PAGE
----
If you're involved in a relationship where the other person is like you described, I think your main tools are: prayer, keeping your own RCs on, and working on your own frustration and impatience as they arise. You might consider possibly having a frank but gracious talk with this person and offering help. It would also be valuable to find or cultivate a strong and joyful community for yourself that will work with you to love this person. You must also be willing to let the person make their own decisions about how to respond. It’s self-defeating to attempt to force or manipulate or nag someone into getting relational. That’s why prayer and doing your own internal work is such an important part of the process.
I hope that helps! Jessie
I’ve been in the people-helping business for a long time, in one aspect or another: nursing, health upgrading, clinical psychology. I saw good things happen in each of those eras of my career. But the most exciting change for me was the shift in focus from the healing of wounds to the development of maturity. My introduction to this new paradigm was the book The Life Model and Dr. Jim Wilder’s teaching videos from 1999.
I had been on a long journey of my own to heal from A Trauma wounds. Somehow back in the 90’s it got through to me that I was not just wounded but also immature. Sadly I was already in my 40’s and felt so far behind. I began desperately begging God to grow me up. I had no idea how to do it, knowing I had definitely missed the sweet spot for the development of emotional and spiritual maturity. Whatever was supposed to happen, hadn’t. I knew someone was supposed to have done something for me, to me, about me, with me, but I had no clue what it was. And no idea how to get there.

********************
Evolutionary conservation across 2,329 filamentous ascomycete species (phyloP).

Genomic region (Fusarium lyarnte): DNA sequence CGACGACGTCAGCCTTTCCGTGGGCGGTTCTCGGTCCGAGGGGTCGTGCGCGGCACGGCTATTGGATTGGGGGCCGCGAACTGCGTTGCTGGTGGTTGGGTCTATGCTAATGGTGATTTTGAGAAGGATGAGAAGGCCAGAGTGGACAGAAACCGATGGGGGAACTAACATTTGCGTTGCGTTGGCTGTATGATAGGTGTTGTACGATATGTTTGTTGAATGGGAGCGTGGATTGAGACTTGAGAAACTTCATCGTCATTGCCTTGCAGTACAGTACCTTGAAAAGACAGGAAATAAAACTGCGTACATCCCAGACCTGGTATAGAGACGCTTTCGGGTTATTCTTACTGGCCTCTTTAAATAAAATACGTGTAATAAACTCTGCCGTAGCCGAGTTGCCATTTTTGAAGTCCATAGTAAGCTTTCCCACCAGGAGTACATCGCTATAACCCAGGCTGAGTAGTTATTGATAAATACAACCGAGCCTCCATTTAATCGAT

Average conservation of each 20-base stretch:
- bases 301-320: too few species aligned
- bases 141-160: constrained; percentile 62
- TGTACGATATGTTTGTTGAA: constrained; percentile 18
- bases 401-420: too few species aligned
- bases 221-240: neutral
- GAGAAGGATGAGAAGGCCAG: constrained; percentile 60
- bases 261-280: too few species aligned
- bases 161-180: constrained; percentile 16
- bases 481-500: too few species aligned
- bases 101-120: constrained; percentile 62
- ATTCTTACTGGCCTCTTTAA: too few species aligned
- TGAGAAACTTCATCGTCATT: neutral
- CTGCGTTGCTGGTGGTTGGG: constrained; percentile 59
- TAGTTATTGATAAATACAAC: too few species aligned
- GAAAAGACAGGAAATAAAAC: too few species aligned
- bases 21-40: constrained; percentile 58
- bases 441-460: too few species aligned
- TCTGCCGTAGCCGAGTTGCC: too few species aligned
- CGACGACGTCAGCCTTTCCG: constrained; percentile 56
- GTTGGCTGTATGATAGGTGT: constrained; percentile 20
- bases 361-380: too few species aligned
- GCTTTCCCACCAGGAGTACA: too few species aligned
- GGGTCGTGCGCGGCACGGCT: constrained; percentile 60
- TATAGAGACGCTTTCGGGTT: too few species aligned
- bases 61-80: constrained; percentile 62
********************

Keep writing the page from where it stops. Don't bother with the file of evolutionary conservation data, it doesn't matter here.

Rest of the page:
Therefore the desperate cry of my heart, “Grow me up!” Then I read in The Life Model something that confused me. “Maturity is not a spiritual gift nor is it a byproduct of salvation. It is something we, as Christians, must work at our whole lives.” (I knew that part.) “Salvation, deliverance, healing and redemption – these are all God’s domain. God graciously and miraculously does all these things for us because we cannot do them for ourselves. But maturity is our domain.” That was the hard part because I felt SO dependent on God to do a work in me I didn’t know how to do myself. How could developing maturity be my domain? How could I untangle my job of maturing from his job of healing me from the wounds that kept me from maturing?
Then one day, I was driving a congested freeway in the Chicago suburbs on my way to an appointment. I was asking God to get me there safely, when I had a moment of clarity. I saw the difference between his job and my job in that circumstance right then.
His job, if it was in his plan for me, was to protect me from other driver’s actions and random events that I couldn’t control. But what I realized about my part was the real breakthrough. I had to meet him halfway by being willing to stay open to his prompting so that he could guide me – warn me to slow down or avoid a certain truck or really pay attention right now.
That may sound simple and obvious, but a hallmark of my immaturity was stubborn resistance, not being responsive to guidance. If I wanted to go fast, I would set my chin and go fast. As much as I knew all the verses about obedience and wanted intimacy with Jesus, I hadn’t yet seen how that familiar feeling of resistance was a maturity issue I could do something about.